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It's Lonely Trying to Convince Chinese Hospitals to Go Smoke Free

It's Lonely Trying to Convince Chinese Hospitals to Go Smoke Free
Reuters

Dr. Dan Xiao sits in a small office in a quiet corridor inside Beijing’s Chaoyang Hospital. As a doctor and medical researcher, her job is to convince 1.3 billion Chinese citizens that smoking is bad for their health. The room next to hers houses a national smoking-cessation hotline, a toll-free number that has been set up since 2004.

Over the course of an afternoon, the phone rings just once.

That might not be as troubling without another piece of information: China is home to somewhere between 300 and 350 million smokers. Cigarettes in China are cheap and plentiful, and many Chinese don’t even fully understand that smoking is likely to shorten their lifespans. There’s actually a popular myth that tobacco harms other nationalities, but not Chinese people, Xiao says. In 2009, the World Health Organization reported that only 37 percent of Chinese smokers knew that smoking caused heart disease.

Xiao’s battle is so steeply uphill that her first goal is to convince doctors that they should quit smoking. Up until only a few years ago, six out of ten Chinese doctors smoked. Today the rate is closer to 40 percent, a number that still brings to mind the U.S. of the 1940s and 1950s, when the majority of doctors smoked and cigarette companies used doctors in their advertisements.

Xiao’s second goal also has a quixotic feel: she wants to make all Chinese hospitals smoke-free. Chinese law required that all hospitals officially be smoke-free by the end of 2011, but that rule – like many in China concerning tobacco – has been laxly enforced. Xiao says that between 2008 and 2010, 40 hospitals in large cities have banned smoking inside their walls, compared to a total of more than 20,000 hospitals nationwide. "The local leading hospitals can set an example to other hospitals," she hopes.

China’s largest tobacco manufacturer is part of a perverse system that is both tobacco’s watchdog and guardian. The China National Tobacco Corp., which produces 2.3 trillion cigarettes a year, is a state-owned enterprise that is part of the State Tobacco Monopoly Administration, which in turn is part of the Ministry of Industry and Information Technology. A recent report from the U.S. National Institutes of Health noted that the China National Tobacco Corp. requires the local tobacco companies under its jurisdiction to produce a certain number of cheap cigarettes each year, and then subsidizes those companies to make up for lost profits. As a result, cigarettes in China cost as little as 5 RMB (80 cents) a pack.

A recent report from the Brookings Institution pointed to Chinese tobacco’s political connections: the brother of incoming executive vice premier Li Keqiang has been the deputy director of the State Tobacco Monopoly Administration since 2003.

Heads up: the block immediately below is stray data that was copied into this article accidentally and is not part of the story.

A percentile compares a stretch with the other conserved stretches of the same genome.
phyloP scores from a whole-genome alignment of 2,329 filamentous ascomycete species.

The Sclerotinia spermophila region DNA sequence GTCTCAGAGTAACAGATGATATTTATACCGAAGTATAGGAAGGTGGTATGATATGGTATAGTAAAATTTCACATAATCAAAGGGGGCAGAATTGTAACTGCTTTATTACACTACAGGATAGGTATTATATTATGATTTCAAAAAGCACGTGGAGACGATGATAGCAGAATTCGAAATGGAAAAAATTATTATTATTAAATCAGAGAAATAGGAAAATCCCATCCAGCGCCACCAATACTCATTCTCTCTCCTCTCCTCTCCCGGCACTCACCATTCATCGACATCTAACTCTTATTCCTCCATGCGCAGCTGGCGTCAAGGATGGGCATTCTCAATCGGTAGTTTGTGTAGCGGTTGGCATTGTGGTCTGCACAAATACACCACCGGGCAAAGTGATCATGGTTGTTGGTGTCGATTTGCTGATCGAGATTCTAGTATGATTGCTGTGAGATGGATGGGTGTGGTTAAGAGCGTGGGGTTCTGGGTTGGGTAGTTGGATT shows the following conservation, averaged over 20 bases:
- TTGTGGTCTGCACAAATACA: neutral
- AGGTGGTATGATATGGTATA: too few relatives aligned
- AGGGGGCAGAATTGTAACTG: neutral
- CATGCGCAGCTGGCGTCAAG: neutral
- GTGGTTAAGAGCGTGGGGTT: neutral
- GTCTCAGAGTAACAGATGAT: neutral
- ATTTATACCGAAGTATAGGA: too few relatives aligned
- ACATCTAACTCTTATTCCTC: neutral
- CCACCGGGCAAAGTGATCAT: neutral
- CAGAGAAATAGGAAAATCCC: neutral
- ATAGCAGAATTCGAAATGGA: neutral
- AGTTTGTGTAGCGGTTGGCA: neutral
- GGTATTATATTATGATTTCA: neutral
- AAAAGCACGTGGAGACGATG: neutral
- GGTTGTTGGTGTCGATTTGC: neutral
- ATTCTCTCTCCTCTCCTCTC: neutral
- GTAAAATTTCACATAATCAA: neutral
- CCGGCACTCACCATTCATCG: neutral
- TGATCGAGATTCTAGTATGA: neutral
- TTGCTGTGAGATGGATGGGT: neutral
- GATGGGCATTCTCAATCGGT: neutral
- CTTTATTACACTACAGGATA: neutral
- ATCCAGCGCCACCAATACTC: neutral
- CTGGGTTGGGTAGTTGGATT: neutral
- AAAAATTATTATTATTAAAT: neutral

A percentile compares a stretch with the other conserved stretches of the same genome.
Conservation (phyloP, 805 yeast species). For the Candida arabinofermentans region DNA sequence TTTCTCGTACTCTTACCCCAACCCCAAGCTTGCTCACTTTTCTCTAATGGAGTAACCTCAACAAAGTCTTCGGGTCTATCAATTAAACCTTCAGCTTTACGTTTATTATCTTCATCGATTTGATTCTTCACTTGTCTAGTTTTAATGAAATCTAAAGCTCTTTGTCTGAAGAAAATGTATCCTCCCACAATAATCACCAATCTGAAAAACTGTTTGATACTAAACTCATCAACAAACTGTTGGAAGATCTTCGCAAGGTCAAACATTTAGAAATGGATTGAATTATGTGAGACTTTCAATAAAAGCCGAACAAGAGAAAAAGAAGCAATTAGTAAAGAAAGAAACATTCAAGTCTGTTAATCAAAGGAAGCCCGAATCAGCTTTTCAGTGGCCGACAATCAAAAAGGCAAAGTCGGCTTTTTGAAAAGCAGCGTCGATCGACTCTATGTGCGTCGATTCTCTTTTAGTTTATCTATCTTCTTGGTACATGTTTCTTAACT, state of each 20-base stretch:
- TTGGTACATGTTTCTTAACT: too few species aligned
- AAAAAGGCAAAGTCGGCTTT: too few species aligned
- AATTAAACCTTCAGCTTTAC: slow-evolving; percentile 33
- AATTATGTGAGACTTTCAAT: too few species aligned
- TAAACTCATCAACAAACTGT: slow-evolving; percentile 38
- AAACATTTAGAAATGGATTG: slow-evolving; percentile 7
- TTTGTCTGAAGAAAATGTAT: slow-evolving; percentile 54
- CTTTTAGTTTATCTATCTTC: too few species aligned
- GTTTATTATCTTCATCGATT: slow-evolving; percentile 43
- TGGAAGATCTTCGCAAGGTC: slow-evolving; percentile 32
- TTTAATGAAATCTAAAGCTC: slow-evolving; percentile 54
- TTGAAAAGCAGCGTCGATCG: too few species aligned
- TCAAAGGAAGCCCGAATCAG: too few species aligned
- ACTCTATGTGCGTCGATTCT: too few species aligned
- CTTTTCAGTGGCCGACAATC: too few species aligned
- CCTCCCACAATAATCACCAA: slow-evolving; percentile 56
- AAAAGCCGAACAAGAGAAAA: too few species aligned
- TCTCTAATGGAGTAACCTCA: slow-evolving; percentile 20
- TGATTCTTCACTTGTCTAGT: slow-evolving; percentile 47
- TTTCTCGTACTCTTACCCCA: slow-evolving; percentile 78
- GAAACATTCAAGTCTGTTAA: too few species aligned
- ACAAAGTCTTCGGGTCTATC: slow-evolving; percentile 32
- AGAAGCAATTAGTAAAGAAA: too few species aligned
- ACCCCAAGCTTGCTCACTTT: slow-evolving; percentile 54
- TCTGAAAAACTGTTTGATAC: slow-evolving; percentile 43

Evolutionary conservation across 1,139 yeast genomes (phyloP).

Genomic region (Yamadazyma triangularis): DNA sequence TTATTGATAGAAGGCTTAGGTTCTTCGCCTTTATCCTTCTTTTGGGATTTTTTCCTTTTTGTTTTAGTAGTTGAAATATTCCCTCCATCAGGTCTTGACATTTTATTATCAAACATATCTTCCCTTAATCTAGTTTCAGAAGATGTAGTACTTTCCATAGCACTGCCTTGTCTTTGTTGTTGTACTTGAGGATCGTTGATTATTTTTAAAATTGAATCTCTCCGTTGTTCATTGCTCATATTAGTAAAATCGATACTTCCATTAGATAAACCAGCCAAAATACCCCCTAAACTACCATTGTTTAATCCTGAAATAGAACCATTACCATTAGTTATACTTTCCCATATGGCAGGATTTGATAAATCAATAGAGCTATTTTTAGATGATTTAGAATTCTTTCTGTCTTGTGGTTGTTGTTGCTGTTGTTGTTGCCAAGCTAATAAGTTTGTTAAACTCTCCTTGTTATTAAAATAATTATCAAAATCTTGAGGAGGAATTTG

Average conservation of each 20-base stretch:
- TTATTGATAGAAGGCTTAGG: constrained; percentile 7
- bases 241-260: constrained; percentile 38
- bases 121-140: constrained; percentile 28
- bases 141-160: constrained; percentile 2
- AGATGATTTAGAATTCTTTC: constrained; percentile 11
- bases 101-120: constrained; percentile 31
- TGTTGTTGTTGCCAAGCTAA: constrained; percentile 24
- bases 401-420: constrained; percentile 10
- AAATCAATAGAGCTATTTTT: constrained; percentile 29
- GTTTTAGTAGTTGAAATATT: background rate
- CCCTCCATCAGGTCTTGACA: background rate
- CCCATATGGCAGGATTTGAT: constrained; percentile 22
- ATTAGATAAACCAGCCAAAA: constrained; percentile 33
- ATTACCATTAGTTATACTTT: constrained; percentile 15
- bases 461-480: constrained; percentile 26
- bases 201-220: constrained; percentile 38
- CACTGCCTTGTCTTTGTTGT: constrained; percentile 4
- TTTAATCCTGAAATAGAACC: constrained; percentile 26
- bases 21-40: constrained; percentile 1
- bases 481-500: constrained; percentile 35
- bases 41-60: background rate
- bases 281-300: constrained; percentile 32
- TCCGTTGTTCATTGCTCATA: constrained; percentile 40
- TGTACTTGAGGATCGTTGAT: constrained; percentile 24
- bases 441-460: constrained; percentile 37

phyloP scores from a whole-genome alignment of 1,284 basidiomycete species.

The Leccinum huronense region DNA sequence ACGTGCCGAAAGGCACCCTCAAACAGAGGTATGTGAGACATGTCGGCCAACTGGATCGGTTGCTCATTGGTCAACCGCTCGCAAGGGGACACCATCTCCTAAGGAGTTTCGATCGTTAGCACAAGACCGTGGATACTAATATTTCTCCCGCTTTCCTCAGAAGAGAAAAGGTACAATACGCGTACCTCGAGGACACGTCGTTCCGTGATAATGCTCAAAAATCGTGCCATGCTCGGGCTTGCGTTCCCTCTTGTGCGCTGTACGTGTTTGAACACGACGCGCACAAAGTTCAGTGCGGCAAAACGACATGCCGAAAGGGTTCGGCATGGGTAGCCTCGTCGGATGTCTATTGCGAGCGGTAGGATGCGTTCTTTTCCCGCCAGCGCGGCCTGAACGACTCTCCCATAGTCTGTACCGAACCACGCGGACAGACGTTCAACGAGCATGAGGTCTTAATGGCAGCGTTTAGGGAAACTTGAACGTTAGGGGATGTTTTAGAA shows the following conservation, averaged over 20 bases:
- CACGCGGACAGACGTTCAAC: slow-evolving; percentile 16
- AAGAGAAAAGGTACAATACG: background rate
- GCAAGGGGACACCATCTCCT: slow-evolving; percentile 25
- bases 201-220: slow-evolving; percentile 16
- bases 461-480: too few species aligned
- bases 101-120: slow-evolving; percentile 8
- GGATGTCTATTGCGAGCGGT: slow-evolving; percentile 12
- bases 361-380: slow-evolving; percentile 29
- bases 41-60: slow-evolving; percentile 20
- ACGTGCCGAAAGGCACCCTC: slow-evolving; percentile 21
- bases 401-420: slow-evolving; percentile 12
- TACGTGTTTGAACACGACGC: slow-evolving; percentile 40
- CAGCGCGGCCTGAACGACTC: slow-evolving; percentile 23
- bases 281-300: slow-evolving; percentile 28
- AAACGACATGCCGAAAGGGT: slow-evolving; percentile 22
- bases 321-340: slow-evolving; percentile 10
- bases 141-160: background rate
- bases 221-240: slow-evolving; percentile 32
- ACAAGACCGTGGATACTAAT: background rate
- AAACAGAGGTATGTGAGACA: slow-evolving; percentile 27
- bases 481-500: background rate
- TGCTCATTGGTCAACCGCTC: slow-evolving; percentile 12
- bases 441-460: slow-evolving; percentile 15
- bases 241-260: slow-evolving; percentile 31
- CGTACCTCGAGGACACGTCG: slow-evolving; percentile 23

Besides the tacit state support, there are demographic factors at work. Cigarettes are still a common gift, especially in business relationships, where most meetings end with a round of gift-giving. And women, who traditionally have not smoked in China, are picking up the habit far faster than men.

The result is a shocking rise in chronic obstructive pulmonary disease and lung cancer. Donald Sin of the University of British Columbia projects that by 2030, COPD will kill 3 million Chinese people a year. In November, the Beijing Health Bureau said that lung cancer had jumped 56 percent in the ten years from 2001 to 2010.

Of course, smoking is just part of what’s ruining the lungs of the Chinese: A study published by Peking University and Greenpeace in December pointed to as many as 8,572 premature deaths caused by air pollution in 2012, and that figure came from of survey of just four major Chinese cities.

One glimmer of hope appears with China’s new leadership. Peng Liyuan, the folk singer wife of new party secretary Xi Jingping, is reported to be an ambassador for the Chinese Association on Tobacco Control. But since China’s new first lady has been chiefly out of the public eye after her husband’s rise, it doesn’t appear likely she’ll take on any Michelle Obama-like projects to encourage healthier living.

Top image: A man holds a lighter to light a cigarette as another man smokes a cigarette on a street in Shanghai. (Aly Song, Reuters)

Keywords: Beijing, Smoking, Tobacco

Debra Bruno has worked for Roll Call and Legal Times. Her work has also appeared in The Wall Street Journal, Los Angeles Times, and the Washington Post, among other outlets. All posts »

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